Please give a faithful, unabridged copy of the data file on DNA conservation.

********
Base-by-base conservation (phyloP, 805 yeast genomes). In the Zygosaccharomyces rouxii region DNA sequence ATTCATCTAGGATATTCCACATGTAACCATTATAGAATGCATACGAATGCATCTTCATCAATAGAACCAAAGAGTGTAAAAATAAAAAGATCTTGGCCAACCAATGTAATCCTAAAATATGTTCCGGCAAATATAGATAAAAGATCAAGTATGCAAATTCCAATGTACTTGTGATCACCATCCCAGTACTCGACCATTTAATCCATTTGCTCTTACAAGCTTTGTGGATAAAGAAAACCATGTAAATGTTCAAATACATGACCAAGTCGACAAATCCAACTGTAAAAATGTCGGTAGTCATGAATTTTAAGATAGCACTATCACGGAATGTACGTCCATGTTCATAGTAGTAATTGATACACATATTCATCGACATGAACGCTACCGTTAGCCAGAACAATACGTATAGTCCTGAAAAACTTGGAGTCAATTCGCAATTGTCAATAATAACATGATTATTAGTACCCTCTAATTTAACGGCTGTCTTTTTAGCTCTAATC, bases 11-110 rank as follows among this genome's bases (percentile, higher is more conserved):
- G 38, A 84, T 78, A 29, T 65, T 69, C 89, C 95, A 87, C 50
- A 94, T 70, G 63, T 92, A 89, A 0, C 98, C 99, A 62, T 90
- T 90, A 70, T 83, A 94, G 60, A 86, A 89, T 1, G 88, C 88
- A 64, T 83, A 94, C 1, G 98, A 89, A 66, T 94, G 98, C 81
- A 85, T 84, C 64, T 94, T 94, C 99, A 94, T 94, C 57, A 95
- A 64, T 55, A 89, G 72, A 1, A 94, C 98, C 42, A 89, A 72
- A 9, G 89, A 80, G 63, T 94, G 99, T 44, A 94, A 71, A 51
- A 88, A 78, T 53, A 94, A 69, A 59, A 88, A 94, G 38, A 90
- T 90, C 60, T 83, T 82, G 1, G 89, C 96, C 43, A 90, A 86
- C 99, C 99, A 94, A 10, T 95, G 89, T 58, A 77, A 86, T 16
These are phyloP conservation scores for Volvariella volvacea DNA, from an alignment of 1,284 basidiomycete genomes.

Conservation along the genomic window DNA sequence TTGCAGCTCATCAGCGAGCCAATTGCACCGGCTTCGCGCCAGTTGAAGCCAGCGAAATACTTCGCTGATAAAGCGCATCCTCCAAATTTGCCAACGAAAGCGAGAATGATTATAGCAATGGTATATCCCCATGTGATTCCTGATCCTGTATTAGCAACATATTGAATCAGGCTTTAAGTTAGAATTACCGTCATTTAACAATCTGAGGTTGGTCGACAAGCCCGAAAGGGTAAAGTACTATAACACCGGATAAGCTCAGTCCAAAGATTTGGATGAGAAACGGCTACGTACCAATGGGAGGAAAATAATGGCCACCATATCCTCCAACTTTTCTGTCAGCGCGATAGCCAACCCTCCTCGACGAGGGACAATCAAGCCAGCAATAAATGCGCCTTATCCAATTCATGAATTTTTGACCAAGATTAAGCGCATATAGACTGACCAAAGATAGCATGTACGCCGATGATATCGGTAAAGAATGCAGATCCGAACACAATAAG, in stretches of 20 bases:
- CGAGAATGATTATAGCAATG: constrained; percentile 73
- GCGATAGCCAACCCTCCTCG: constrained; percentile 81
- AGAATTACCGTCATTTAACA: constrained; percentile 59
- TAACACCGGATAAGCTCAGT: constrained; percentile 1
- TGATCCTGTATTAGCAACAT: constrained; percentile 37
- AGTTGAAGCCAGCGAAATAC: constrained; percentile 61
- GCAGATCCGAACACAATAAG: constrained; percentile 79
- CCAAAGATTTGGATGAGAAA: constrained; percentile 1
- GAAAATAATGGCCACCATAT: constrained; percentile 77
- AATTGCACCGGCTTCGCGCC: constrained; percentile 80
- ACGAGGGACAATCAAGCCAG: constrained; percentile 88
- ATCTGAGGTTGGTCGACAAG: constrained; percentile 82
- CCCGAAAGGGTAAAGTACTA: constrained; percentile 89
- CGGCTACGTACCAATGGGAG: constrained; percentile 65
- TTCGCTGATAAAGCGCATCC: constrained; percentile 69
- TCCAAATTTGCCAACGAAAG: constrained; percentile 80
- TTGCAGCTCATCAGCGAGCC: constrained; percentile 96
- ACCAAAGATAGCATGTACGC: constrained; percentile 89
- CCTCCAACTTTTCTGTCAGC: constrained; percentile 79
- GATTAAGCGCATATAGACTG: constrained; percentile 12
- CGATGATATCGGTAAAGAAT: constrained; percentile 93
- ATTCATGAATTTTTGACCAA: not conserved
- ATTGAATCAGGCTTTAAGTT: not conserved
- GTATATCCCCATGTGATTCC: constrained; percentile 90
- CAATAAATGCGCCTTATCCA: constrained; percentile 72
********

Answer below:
Base-by-base conservation (phyloP, 805 yeast genomes). In the Zygosaccharomyces rouxii region DNA sequence ATTCATCTAGGATATTCCACATGTAACCATTATAGAATGCATACGAATGCATCTTCATCAATAGAACCAAAGAGTGTAAAAATAAAAAGATCTTGGCCAACCAATGTAATCCTAAAATATGTTCCGGCAAATATAGATAAAAGATCAAGTATGCAAATTCCAATGTACTTGTGATCACCATCCCAGTACTCGACCATTTAATCCATTTGCTCTTACAAGCTTTGTGGATAAAGAAAACCATGTAAATGTTCAAATACATGACCAAGTCGACAAATCCAACTGTAAAAATGTCGGTAGTCATGAATTTTAAGATAGCACTATCACGGAATGTACGTCCATGTTCATAGTAGTAATTGATACACATATTCATCGACATGAACGCTACCGTTAGCCAGAACAATACGTATAGTCCTGAAAAACTTGGAGTCAATTCGCAATTGTCAATAATAACATGATTATTAGTACCCTCTAATTTAACGGCTGTCTTTTTAGCTCTAATC, bases 11-110 rank as follows among this genome's bases (percentile, higher is more conserved):
- G 38, A 84, T 78, A 29, T 65, T 69, C 89, C 95, A 87, C 50
- A 94, T 70, G 63, T 92, A 89, A 0, C 98, C 99, A 62, T 90
- T 90, A 70, T 83, A 94, G 60, A 86, A 89, T 1, G 88, C 88
- A 64, T 83, A 94, C 1, G 98, A 89, A 66, T 94, G 98, C 81
- A 85, T 84, C 64, T 94, T 94, C 99, A 94, T 94, C 57, A 95
- A 64, T 55, A 89, G 72, A 1, A 94, C 98, C 42, A 89, A 72
- A 9, G 89, A 80, G 63, T 94, G 99, T 44, A 94, A 71, A 51
- A 88, A 78, T 53, A 94, A 69, A 59, A 88, A 94, G 38, A 90
- T 90, C 60, T 83, T 82, G 1, G 89, C 96, C 43, A 90, A 86
- C 99, C 99, A 94, A 10, T 95, G 89, T 58, A 77, A 86, T 16
These are phyloP conservation scores for Volvariella volvacea DNA, from an alignment of 1,284 basidiomycete genomes.

Conservation along the genomic window DNA sequence TTGCAGCTCATCAGCGAGCCAATTGCACCGGCTTCGCGCCAGTTGAAGCCAGCGAAATACTTCGCTGATAAAGCGCATCCTCCAAATTTGCCAACGAAAGCGAGAATGATTATAGCAATGGTATATCCCCATGTGATTCCTGATCCTGTATTAGCAACATATTGAATCAGGCTTTAAGTTAGAATTACCGTCATTTAACAATCTGAGGTTGGTCGACAAGCCCGAAAGGGTAAAGTACTATAACACCGGATAAGCTCAGTCCAAAGATTTGGATGAGAAACGGCTACGTACCAATGGGAGGAAAATAATGGCCACCATATCCTCCAACTTTTCTGTCAGCGCGATAGCCAACCCTCCTCGACGAGGGACAATCAAGCCAGCAATAAATGCGCCTTATCCAATTCATGAATTTTTGACCAAGATTAAGCGCATATAGACTGACCAAAGATAGCATGTACGCCGATGATATCGGTAAAGAATGCAGATCCGAACACAATAAG, in stretches of 20 bases:
- CGAGAATGATTATAGCAATG: constrained; percentile 73
- GCGATAGCCAACCCTCCTCG: constrained; percentile 81
- AGAATTACCGTCATTTAACA: constrained; percentile 59
- TAACACCGGATAAGCTCAGT: constrained; percentile 1
- TGATCCTGTATTAGCAACAT: constrained; percentile 37
- AGTTGAAGCCAGCGAAATAC: constrained; percentile 61
- GCAGATCCGAACACAATAAG: constrained; percentile 79
- CCAAAGATTTGGATGAGAAA: constrained; percentile 1
- GAAAATAATGGCCACCATAT: constrained; percentile 77
- AATTGCACCGGCTTCGCGCC: constrained; percentile 80
- ACGAGGGACAATCAAGCCAG: constrained; percentile 88
- ATCTGAGGTTGGTCGACAAG: constrained; percentile 82
- CCCGAAAGGGTAAAGTACTA: constrained; percentile 89
- CGGCTACGTACCAATGGGAG: constrained; percentile 65
- TTCGCTGATAAAGCGCATCC: constrained; percentile 69
- TCCAAATTTGCCAACGAAAG: constrained; percentile 80
- TTGCAGCTCATCAGCGAGCC: constrained; percentile 96
- ACCAAAGATAGCATGTACGC: constrained; percentile 89
- CCTCCAACTTTTCTGTCAGC: constrained; percentile 79
- GATTAAGCGCATATAGACTG: constrained; percentile 12
- CGATGATATCGGTAAAGAAT: constrained; percentile 93
- ATTCATGAATTTTTGACCAA: not conserved
- ATTGAATCAGGCTTTAAGTT: not conserved
- GTATATCCCCATGTGATTCC: constrained; percentile 90
- CAATAAATGCGCCTTATCCA: constrained; percentile 72